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Lemon Laws in Your State – What You Need to Know
The National Highway Traffic Safety Administration (NHTSA) estimates American consumers purchase 150,000 defective “lemon” vehicles a year. These vehicles are so termed because they leave the manufacturer with repeating, unfixable problems that occur sometime during the design or manufacturing process. Whether it’s a problem inherent to the vehicle’s design, a material failure or something as simple as one employee hitting the wrong button at the factory, all these problems make a vehicle a lemon.
These problems are called, according to state and federal laws, “nonconformities.” Vehicles sold in the United States come with written warranties. When a vehicle arrives to the consumer defective, the vehicle no longer “conforms” to the warranty. When this occurs, state and federal laws force manufacturers to make good on the warranty’s promise one way or another: either through repairing the vehicle, replacing it, or refunding the consumer’s money. When the manufacturer falls short of doing so, or outright refuses, lemon laws empower consumers and their attorneys to seek justice through the court system. These lemon laws give consumers and attorneys the tools they need to get just compensation for the time and money lost on a defective vehicle.
State lemon laws vary across the United States in key ways. We’ll take a closer look at the lemon laws of Texas and Colorado later. However, no matter where you live the best first step you can take is finding and hiring a qualified lemon law lawyer. Lemon law attorneys have the necessary knowledge and experience to pursue a lemon law claim. They know the various processes involved and potential pitfalls to avoid, deadlines to meet and procedures to follow. Consumers who hire a lemon law attorney have the highest chances of their lemon law claim succeeding and getting the best possible outcome.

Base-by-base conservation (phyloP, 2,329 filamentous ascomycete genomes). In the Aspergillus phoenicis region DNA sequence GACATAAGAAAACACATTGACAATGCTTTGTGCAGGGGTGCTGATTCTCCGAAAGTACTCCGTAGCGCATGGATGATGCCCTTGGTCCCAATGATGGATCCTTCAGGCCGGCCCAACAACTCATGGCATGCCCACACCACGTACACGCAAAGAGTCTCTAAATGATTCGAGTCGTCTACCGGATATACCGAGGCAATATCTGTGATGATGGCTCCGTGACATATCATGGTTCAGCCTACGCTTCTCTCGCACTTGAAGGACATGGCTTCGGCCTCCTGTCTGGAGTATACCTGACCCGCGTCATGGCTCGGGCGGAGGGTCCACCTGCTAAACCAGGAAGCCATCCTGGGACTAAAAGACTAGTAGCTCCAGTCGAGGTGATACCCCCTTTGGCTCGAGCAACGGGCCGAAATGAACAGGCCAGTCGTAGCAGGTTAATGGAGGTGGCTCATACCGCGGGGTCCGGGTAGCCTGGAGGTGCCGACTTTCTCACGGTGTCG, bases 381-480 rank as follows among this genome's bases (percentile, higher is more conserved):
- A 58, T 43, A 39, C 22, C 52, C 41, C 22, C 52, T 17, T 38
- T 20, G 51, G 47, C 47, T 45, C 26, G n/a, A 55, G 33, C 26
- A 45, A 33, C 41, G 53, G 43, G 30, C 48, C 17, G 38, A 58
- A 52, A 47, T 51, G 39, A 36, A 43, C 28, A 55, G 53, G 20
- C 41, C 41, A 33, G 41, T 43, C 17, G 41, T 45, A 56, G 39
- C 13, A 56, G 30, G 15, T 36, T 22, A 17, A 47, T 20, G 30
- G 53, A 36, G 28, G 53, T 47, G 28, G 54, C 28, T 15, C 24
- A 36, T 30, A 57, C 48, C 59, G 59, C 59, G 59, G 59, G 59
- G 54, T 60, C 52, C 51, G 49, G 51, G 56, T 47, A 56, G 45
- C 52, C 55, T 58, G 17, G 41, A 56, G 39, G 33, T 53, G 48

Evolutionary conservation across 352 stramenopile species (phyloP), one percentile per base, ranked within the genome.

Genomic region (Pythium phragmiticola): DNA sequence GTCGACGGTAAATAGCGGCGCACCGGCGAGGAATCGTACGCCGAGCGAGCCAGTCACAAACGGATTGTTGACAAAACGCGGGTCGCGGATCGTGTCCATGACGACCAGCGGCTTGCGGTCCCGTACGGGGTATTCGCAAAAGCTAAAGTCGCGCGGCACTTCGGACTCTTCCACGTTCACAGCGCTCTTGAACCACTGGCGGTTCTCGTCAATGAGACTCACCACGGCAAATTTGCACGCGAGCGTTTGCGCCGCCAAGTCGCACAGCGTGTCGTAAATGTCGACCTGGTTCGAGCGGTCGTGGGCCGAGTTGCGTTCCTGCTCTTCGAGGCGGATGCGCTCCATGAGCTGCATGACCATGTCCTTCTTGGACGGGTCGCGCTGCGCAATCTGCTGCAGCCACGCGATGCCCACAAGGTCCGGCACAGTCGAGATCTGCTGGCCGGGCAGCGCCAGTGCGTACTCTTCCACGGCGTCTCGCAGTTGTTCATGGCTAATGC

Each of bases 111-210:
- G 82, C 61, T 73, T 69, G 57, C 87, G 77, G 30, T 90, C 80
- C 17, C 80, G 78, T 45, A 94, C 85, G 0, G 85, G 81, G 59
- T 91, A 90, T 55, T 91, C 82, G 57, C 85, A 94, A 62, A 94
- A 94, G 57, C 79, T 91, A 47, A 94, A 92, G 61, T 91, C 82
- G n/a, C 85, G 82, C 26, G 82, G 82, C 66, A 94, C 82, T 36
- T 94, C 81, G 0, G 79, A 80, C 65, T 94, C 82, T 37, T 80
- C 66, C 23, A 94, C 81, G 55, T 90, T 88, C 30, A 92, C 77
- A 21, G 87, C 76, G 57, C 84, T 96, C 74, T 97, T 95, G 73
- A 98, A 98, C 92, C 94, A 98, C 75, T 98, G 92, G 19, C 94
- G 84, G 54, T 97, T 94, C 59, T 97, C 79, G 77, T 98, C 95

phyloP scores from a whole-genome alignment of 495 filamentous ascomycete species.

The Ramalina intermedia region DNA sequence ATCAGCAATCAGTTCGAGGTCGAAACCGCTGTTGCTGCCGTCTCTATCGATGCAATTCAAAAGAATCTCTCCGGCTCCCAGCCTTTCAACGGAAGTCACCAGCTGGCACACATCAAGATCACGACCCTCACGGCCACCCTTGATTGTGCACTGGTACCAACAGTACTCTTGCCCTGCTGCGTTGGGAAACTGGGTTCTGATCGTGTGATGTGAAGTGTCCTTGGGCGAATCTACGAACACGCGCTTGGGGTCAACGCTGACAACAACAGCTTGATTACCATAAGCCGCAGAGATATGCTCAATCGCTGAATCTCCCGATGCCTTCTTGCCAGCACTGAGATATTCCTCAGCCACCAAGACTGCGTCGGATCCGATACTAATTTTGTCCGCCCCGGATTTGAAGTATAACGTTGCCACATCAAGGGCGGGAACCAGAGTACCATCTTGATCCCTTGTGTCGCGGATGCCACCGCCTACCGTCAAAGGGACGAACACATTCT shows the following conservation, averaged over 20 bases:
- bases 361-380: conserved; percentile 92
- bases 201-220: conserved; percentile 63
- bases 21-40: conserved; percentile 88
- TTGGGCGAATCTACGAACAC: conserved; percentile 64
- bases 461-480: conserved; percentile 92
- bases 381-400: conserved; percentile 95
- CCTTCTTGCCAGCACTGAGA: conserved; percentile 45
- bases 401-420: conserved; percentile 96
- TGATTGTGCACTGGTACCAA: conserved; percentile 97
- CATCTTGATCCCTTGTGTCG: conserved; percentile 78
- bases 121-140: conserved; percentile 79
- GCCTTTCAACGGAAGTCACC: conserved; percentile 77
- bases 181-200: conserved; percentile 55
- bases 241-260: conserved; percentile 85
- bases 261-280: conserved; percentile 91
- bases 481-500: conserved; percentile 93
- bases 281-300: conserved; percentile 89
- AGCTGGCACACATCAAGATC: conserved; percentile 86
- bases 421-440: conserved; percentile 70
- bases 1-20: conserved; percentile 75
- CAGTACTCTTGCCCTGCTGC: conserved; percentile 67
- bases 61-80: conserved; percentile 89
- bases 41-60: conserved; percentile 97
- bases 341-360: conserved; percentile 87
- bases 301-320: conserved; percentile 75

The Texas lemon law applies to new vehicles including cars, trucks, motorcycles, vans, motor homes, all-terrain vehicles and neighborhood electric vehicles. The Texas lemon law does not cover used vehicles, repossessed vehicles, non-travel trailers, boats or farming equipment. It doesn’t cover problems caused by owner abuse, neglect or unauthorized changes, but no lemon laws cover such things. The law also doesn’t cover any problem that doesn’t “substantially impair the use or market value of the vehicle,” such as minor rattles, sound system problems or other similar issues.
Vehicles in Texas must pass one of three tests before earning lemon status according to the Texas lemon law. Those tests are the four times test, the serious safety hazard test, and the 30 days test.
A vehicle passes the four times test if it’s been taken to a dealership for repairs two times for the same problem or defect within the first year or 12,000 miles, whichever comes first, and twice more during the first 12 months or 12,000 miles following the first repair attempt without the problem being fixed.
A vehicle passes the serious safety hazard test if the vehicle owner submits the vehicle for repair of a serious safety hazard once during the first 12 months of ownership or 12,000 miles, whichever comes first, and then once more during the 12 months or 12,000 miles following the first repair attempts without the problem being fixed.
A vehicle passes the 30-day test if it has been out of service for repair because of problems covered by the original factory warranty for a total of 30 days or more during the first two years or 24,000 miles of ownership without a comparable loaner vehicle offered, and there were two repair attempts during the first year or 12,000 without any success.